RSPB’s breakfast birdwatch

| 27th March 2020
Blue tit
Pixabay
It is more important than ever to ensure the general public has a powerful connection with the nature on their doorstep.

With the arrival of spring, there is so much incredible nature returning, blooming, growing and thriving outside.

The RSPB has begun a daily Breakfast Birdwatch, taking place between 8-9am on weekdays, a time when many of us would have been commuting to work, doing the school run, or otherwise unable to enjoy the splendour of nature from the safety of our homes.

Using #BreakfastBirdwatch on social media, we hope to create a friendly, supportive and engaged community who are able to share what they can see in their gardens, on their balconies, rooftops and spaces from their own homes, all the while keeping within government guidelines in relation to Covid-19.

It is vital that nature can still be enjoyed by as many people as possible, whether keen birders, parents, children, those self-isolating or anyone else able to join in. Over the coming days and weeks, we will be helping people to share their wildlife encounters and provide ideas for things you can do for wildlife close to home.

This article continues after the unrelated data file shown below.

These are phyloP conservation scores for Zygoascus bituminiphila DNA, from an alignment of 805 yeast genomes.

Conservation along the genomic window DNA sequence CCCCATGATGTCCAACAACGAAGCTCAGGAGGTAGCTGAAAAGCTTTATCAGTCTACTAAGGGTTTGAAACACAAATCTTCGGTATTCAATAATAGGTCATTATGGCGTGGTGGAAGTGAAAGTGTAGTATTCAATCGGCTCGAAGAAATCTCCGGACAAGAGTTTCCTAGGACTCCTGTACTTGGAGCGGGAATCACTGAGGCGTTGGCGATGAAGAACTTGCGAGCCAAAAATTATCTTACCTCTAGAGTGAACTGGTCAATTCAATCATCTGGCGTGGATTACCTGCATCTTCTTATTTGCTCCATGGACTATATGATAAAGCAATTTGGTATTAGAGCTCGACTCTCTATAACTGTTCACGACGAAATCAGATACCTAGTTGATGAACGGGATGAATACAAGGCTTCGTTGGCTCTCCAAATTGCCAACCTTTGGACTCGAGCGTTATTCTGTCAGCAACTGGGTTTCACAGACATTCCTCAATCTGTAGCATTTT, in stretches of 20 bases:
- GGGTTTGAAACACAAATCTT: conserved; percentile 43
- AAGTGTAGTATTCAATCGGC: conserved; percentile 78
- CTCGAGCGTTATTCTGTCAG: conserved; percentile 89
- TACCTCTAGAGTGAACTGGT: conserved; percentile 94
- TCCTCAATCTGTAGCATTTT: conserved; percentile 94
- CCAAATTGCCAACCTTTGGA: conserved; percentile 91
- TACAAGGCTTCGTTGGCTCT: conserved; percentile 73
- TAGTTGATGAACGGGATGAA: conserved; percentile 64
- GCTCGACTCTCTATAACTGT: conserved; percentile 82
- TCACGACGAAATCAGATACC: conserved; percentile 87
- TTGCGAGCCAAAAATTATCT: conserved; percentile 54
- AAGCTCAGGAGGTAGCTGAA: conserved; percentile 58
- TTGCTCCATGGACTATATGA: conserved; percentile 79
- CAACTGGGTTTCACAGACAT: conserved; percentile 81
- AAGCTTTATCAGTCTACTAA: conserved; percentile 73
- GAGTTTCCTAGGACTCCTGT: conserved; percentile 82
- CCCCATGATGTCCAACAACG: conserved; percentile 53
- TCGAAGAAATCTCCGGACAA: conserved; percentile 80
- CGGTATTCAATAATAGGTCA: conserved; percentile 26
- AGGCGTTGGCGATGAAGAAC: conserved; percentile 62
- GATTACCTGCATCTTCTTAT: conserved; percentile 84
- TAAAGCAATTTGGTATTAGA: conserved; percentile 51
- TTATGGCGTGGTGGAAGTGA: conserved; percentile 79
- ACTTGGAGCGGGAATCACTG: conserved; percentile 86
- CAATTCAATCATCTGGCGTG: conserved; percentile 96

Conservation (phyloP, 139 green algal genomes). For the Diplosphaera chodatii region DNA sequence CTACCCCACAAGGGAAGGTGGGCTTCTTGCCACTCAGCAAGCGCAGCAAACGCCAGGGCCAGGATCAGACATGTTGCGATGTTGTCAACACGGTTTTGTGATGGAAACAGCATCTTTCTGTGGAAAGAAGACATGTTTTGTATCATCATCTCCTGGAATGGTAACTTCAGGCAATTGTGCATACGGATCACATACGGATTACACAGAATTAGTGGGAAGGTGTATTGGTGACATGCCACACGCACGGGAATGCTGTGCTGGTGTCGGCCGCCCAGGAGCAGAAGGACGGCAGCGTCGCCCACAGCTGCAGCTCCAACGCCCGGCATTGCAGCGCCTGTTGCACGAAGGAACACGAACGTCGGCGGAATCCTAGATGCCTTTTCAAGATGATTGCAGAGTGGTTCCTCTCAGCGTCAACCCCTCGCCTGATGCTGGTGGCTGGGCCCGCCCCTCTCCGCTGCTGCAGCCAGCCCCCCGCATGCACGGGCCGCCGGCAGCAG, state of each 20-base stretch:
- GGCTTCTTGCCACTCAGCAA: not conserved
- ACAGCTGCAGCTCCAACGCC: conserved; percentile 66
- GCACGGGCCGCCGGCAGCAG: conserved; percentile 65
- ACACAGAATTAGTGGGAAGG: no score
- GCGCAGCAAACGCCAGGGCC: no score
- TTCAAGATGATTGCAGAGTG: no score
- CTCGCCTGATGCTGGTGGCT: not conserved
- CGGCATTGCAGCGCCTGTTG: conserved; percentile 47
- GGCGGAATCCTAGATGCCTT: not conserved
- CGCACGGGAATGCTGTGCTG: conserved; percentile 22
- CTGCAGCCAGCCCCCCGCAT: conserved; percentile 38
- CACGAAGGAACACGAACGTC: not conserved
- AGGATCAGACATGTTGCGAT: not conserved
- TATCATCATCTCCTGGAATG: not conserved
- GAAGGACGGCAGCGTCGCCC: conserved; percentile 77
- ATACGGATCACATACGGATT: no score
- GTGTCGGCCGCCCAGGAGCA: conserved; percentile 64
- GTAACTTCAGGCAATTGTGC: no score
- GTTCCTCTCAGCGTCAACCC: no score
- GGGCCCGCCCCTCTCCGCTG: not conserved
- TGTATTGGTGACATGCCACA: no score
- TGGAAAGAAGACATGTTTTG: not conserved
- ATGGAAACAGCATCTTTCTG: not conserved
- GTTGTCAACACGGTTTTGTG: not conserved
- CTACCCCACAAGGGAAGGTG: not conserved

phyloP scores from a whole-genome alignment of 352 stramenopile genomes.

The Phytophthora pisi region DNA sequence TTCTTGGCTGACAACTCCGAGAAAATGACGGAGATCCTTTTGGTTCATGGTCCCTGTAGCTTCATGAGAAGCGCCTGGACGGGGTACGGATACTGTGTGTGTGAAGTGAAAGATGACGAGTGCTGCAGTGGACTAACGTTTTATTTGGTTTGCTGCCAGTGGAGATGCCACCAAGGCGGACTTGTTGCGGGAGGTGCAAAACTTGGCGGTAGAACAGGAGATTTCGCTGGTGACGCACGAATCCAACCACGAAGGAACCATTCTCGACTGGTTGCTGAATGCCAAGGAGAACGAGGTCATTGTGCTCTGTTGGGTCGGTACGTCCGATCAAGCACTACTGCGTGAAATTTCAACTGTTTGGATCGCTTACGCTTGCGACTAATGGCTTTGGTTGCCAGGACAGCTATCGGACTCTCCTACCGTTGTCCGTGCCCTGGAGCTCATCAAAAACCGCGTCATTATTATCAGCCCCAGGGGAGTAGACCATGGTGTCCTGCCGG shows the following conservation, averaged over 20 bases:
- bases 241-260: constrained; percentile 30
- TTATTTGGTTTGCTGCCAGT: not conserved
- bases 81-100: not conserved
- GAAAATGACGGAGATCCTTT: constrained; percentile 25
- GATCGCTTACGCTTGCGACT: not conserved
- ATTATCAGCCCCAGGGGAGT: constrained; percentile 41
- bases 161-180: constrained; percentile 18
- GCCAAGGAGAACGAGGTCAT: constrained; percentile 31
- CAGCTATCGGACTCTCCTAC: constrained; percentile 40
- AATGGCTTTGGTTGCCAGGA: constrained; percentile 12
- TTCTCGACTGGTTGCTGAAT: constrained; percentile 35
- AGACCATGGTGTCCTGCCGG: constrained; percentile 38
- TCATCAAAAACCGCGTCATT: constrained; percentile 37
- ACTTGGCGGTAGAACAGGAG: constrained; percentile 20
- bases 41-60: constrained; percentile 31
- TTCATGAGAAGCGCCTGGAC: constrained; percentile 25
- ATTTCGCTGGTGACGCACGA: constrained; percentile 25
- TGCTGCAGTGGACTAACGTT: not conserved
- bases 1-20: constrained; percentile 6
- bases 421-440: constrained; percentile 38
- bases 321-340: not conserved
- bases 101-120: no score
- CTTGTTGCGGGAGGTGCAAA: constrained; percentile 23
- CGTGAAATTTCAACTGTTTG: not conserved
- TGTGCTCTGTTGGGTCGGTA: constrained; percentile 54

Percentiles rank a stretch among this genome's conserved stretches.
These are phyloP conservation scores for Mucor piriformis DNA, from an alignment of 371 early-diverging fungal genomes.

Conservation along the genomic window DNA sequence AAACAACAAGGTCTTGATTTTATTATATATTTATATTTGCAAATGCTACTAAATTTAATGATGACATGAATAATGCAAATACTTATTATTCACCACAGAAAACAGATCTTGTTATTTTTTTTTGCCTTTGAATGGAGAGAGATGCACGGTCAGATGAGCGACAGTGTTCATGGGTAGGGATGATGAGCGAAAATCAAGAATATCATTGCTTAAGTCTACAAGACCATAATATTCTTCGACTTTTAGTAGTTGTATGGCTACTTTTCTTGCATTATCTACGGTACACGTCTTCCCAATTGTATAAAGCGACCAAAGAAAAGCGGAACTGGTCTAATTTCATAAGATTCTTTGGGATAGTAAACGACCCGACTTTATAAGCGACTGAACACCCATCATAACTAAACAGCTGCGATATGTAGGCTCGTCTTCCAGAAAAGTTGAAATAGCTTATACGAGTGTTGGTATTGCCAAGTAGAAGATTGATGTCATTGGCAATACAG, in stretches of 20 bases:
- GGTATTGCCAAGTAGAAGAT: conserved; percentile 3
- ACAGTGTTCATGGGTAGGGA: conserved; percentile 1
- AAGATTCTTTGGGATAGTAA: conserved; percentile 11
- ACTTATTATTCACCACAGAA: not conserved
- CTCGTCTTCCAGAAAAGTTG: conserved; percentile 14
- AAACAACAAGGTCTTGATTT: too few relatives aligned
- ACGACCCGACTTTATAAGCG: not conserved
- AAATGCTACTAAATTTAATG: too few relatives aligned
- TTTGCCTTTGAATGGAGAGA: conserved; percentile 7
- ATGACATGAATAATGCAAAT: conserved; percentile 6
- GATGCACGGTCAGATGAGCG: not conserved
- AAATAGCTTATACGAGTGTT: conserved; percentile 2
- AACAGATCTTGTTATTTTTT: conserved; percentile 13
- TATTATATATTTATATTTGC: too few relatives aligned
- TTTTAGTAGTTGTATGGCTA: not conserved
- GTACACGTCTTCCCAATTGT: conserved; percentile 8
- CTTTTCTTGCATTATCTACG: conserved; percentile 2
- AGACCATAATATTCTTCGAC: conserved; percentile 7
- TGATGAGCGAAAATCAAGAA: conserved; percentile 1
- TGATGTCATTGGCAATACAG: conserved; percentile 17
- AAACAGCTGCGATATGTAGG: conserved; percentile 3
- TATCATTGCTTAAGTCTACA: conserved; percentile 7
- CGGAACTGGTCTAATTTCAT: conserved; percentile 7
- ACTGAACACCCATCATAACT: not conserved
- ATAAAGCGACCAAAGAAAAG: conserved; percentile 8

Spring

With the arrival of spring, there is so much incredible nature returning, blooming, growing and thriving outside, and while we are in the midst of an unparalleled crisis, we must not forget the power of nature, including how watching nature can be so positive for our mental health and wellbeing.

Throughout the coming weeks, Breakfast Birdwatch will focus on different themes and different species, helping to identify what our supporters have seen and heard, and answering questions along the way.

The RSPB will have different themes, focussing on different species and helping supporters stay creative with ideas such as drawing and poetry

It is more important than ever to ensure the general public has a powerful connection with the nature on their doorstep, as outdoor activity remains limited and with our reserves closed.

This Article 

This article is based on a press release from the RSPB. 

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